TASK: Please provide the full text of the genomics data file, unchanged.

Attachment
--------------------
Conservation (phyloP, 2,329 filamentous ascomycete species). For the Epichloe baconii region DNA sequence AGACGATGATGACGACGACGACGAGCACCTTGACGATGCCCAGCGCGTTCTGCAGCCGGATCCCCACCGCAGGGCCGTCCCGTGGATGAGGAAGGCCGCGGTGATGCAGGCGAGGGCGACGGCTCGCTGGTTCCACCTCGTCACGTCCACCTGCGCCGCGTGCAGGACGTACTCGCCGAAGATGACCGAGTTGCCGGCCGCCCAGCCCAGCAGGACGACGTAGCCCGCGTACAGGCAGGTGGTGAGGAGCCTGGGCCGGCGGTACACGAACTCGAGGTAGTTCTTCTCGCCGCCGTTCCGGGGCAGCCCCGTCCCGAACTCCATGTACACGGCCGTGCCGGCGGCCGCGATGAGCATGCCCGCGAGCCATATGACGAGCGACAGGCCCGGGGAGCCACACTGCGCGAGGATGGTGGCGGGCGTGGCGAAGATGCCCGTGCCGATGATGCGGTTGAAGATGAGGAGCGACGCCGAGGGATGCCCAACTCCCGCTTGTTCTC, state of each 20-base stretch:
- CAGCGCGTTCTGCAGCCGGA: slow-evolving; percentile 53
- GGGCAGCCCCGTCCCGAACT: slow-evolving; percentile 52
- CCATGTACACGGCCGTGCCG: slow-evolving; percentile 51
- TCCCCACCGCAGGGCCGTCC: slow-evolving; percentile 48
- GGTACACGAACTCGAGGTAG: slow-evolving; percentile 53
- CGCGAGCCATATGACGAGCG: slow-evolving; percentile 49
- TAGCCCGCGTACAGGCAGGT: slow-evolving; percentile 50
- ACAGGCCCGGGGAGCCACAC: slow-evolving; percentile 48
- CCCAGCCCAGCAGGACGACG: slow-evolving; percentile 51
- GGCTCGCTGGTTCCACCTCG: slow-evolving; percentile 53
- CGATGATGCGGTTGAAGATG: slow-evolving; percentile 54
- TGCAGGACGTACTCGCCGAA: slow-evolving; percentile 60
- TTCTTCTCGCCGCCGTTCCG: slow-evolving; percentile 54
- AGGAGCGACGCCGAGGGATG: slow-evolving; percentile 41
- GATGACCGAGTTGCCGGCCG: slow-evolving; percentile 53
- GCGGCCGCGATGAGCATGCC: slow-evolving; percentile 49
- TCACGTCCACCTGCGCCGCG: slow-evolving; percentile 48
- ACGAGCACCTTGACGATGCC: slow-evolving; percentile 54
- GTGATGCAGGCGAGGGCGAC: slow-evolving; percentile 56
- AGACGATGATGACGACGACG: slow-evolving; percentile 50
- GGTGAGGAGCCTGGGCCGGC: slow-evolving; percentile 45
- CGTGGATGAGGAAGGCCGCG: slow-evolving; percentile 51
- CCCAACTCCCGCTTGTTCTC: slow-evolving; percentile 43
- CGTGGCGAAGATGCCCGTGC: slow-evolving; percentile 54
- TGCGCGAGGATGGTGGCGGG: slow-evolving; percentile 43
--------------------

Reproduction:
Conservation (phyloP, 2,329 filamentous ascomycete species). For the Epichloe baconii region DNA sequence AGACGATGATGACGACGACGACGAGCACCTTGACGATGCCCAGCGCGTTCTGCAGCCGGATCCCCACCGCAGGGCCGTCCCGTGGATGAGGAAGGCCGCGGTGATGCAGGCGAGGGCGACGGCTCGCTGGTTCCACCTCGTCACGTCCACCTGCGCCGCGTGCAGGACGTACTCGCCGAAGATGACCGAGTTGCCGGCCGCCCAGCCCAGCAGGACGACGTAGCCCGCGTACAGGCAGGTGGTGAGGAGCCTGGGCCGGCGGTACACGAACTCGAGGTAGTTCTTCTCGCCGCCGTTCCGGGGCAGCCCCGTCCCGAACTCCATGTACACGGCCGTGCCGGCGGCCGCGATGAGCATGCCCGCGAGCCATATGACGAGCGACAGGCCCGGGGAGCCACACTGCGCGAGGATGGTGGCGGGCGTGGCGAAGATGCCCGTGCCGATGATGCGGTTGAAGATGAGGAGCGACGCCGAGGGATGCCCAACTCCCGCTTGTTCTC, state of each 20-base stretch:
- CAGCGCGTTCTGCAGCCGGA: slow-evolving; percentile 53
- GGGCAGCCCCGTCCCGAACT: slow-evolving; percentile 52
- CCATGTACACGGCCGTGCCG: slow-evolving; percentile 51
- TCCCCACCGCAGGGCCGTCC: slow-evolving; percentile 48
- GGTACACGAACTCGAGGTAG: slow-evolving; percentile 53
- CGCGAGCCATATGACGAGCG: slow-evolving; percentile 49
- TAGCCCGCGTACAGGCAGGT: slow-evolving; percentile 50
- ACAGGCCCGGGGAGCCACAC: slow-evolving; percentile 48
- CCCAGCCCAGCAGGACGACG: slow-evolving; percentile 51
- GGCTCGCTGGTTCCACCTCG: slow-evolving; percentile 53
- CGATGATGCGGTTGAAGATG: slow-evolving; percentile 54
- TGCAGGACGTACTCGCCGAA: slow-evolving; percentile 60
- TTCTTCTCGCCGCCGTTCCG: slow-evolving; percentile 54
- AGGAGCGACGCCGAGGGATG: slow-evolving; percentile 41
- GATGACCGAGTTGCCGGCCG: slow-evolving; percentile 53
- GCGGCCGCGATGAGCATGCC: slow-evolving; percentile 49
- TCACGTCCACCTGCGCCGCG: slow-evolving; percentile 48
- ACGAGCACCTTGACGATGCC: slow-evolving; percentile 54
- GTGATGCAGGCGAGGGCGAC: slow-evolving; percentile 56
- AGACGATGATGACGACGACG: slow-evolving; percentile 50
- GGTGAGGAGCCTGGGCCGGC: slow-evolving; percentile 45
- CGTGGATGAGGAAGGCCGCG: slow-evolving; percentile 51
- CCCAACTCCCGCTTGTTCTC: slow-evolving; percentile 43
- CGTGGCGAAGATGCCCGTGC: slow-evolving; percentile 54
- TGCGCGAGGATGGTGGCGGG: slow-evolving; percentile 43